Why No One Wants to Start Using Twitter

I'm currently reading a paper in which Jennifer Preece, a professor in the Information Systems Department at the University of Maryland, outlines three components of sociability to support social interaction online:


Since my life has been intertwined in what is now an eight month experiment with Twitter, I can't help but putting the community into the scope of these terms. I think it helps explain why Twitter is unpopular to start using. The basic communicated purpose of Twitter is very weak.

Watch this brief introduction video to Twitter:

What do you get out of that? Twitter is for telling people I'm going to get a gallon of milk. Twitter is for telling people I'm going out for coffee. Twitter is for telling people I'm watching a movie. So Twitter is just for status messages? The profiles are weak, the ability to find your friends is weak, and the communication is constrained and limited. So basically, it's Facebook without everything that is interesting. It's no wonder that the majority of people view Twitter along these lines:

So what is it that actually makes Twitter interesting? Why do people prefer it over Facebook or MySpace? A second paper by Preece may help shed some light. She says that "defining the community's purpose is important so that potential participants can immediately find out about the communities goals."

What's the problem with Twitter?- The purpose and goals of the community are wildly different from the purpose and goals defined by the basic definition of Twitter.

Here is what makes Twitter interesting for me:
  • Professional contacts.
  • A living, breathing, always-active recommendation system - whether that means a restaurant in Boston, the best shoes to buy, or interesting blog to read.
  • Group discussion and dialogue about trending events.
  • The ability to mobilize for social justice, local charities, or even just personal help.
  • The ability to draw like-minded (and not so like-minded) people together in the real world for real events.
  • For spreading news fast, accurately, and with multiple perspectives.
  • Viewing the personal face of corporations and businesses (@pandora_radio, @comcastcares, etc.)
I don't think my list is anywhere near unique, but not a single one of those reasons are on the Twitter website (that I know of). I had to slowly and gradually learn each and every one. To be honest, I never would have started using Twitter if it wasn't for an off-the-cuff decision to attend Social Media Camp Boston on an uneventful summer afternoon.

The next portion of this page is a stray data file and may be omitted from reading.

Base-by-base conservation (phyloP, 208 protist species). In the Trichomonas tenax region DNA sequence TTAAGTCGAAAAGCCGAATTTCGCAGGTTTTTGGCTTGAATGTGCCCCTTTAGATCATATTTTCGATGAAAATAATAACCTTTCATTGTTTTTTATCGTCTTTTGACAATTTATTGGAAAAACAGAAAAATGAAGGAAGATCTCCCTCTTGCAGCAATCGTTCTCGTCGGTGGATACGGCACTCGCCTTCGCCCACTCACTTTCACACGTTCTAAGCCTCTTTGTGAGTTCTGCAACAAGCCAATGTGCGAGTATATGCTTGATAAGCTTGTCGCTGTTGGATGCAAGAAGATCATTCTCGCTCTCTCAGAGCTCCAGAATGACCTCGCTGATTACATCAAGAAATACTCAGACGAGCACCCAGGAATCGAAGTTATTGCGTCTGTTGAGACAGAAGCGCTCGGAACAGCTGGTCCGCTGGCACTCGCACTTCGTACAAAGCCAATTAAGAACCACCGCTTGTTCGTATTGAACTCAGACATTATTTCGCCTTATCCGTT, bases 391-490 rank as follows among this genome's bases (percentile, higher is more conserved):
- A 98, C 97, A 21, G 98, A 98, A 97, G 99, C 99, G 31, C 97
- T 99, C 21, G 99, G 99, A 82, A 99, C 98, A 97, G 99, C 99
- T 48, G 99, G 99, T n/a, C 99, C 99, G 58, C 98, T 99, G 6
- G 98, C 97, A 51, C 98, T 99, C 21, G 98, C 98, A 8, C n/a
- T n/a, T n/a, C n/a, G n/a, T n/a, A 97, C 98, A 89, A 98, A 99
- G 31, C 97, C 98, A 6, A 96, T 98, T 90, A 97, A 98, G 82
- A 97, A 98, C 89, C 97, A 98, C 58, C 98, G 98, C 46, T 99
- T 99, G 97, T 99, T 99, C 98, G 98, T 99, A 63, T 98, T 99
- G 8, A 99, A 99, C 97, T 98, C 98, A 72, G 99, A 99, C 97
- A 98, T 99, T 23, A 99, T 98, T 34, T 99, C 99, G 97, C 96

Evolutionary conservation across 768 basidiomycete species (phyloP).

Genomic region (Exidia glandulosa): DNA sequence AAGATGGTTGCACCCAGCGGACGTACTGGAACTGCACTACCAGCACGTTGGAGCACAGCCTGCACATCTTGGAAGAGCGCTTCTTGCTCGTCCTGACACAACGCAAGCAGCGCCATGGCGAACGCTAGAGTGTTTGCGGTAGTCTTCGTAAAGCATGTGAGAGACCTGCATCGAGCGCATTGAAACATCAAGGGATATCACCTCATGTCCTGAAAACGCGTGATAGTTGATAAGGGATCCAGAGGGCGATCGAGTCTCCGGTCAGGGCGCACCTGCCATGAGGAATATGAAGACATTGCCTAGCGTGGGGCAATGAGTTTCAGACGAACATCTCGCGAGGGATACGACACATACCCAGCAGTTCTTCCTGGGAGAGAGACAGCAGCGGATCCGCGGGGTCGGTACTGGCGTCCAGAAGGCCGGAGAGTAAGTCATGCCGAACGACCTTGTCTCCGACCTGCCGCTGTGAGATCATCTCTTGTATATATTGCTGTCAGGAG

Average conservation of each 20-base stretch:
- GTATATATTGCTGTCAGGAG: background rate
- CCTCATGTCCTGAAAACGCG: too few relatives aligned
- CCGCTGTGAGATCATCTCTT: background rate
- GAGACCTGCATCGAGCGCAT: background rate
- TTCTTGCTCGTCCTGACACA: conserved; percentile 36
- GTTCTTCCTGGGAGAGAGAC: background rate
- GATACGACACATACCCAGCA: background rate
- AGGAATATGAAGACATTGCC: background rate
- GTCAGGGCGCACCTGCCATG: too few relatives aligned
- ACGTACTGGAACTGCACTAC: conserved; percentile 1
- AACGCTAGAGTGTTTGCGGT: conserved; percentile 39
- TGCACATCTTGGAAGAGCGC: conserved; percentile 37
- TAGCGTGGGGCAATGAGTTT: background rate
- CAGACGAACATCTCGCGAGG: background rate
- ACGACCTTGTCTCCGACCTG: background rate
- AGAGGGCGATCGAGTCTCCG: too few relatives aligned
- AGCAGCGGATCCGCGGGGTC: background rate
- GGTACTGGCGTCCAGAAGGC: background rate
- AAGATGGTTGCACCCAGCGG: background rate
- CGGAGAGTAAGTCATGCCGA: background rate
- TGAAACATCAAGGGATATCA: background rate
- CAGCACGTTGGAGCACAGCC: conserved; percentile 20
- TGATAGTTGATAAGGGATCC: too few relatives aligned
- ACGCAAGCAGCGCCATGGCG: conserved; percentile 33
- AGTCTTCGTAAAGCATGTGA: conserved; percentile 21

I'm never going to join a community where its purpose is to let people know I'm buying a gallon of milk down at Shaws. Maybe Twitter ought to stop pitching it that way.


Kevin Makice said...

I think Twitter is a good example of something that easier to experience than explain. Those kinds of criticisms are largely coming from people who haven't used the service or haven't used it well (i.e. website only, following celebrities but not locals, etc).

Twitter is a complex system and as such, it is not prescribed from above how to use it but from the aggregation of individual choices. The most important feature on Twitter is the unfollow. No matter how many blogs are written about the proper way to use Twitter or how large your network can become, every individual retains the power to control what they post and whose content they want to read.

I think it would be an interesting avenue to take that Preece paper and update it to fit the way online interactions have evolved, recognizing the strength of this kind of communication.

Evan said...

Agreed. While I don't think there is one way "prescribed from above how to use it" as you say, my frustration comes from the common perception that it is ONLY a "going to get milk" service.

It would probably be a bit of a stretch for Twitter to say that it is a service that encourages social justice. That isn't necessarily true. But at the same time, if I had known about movements like social media for social change, etc., the service would have been much more meaningful and interesting to me in the very beginning.

Kevin Makice said...

I wonder how much of Twitter is process. I recall my early days of use moving from "family only" to "a couple dozen friends" to "everyone local," etc. Each time, I felt I had the right size network, only to see it change. I'm in another transition state where I am likely to prune rather than grow. When/if I leave grad school, I'm not sure if my network on Twitter will grow or shrink to accommodate changes in life.

Discovery may be an importan part of the equation.

Promod said...

Great post. Great comments.

I certainly got the impression that Twitter was for inane updates from people with too much time on their hands. Novelty for the sake of novelty. I'm not dense, but I did not "get it". And what's Twitter's business model?

So I stayed away until a few weeks ago. I'm starting to see the value when the tweets are meaningful.

Evan said...

I felt the same way. In fact, I tried it a couple of times and didn't get very far. I just felt silly and pretentious.

I have to admit that I'm still unconvinced about the importance of discovering Twitter's charm for yourself. It's enjoyable and fun, but seems like an unnecessary roadblock.

Thanks for the comment!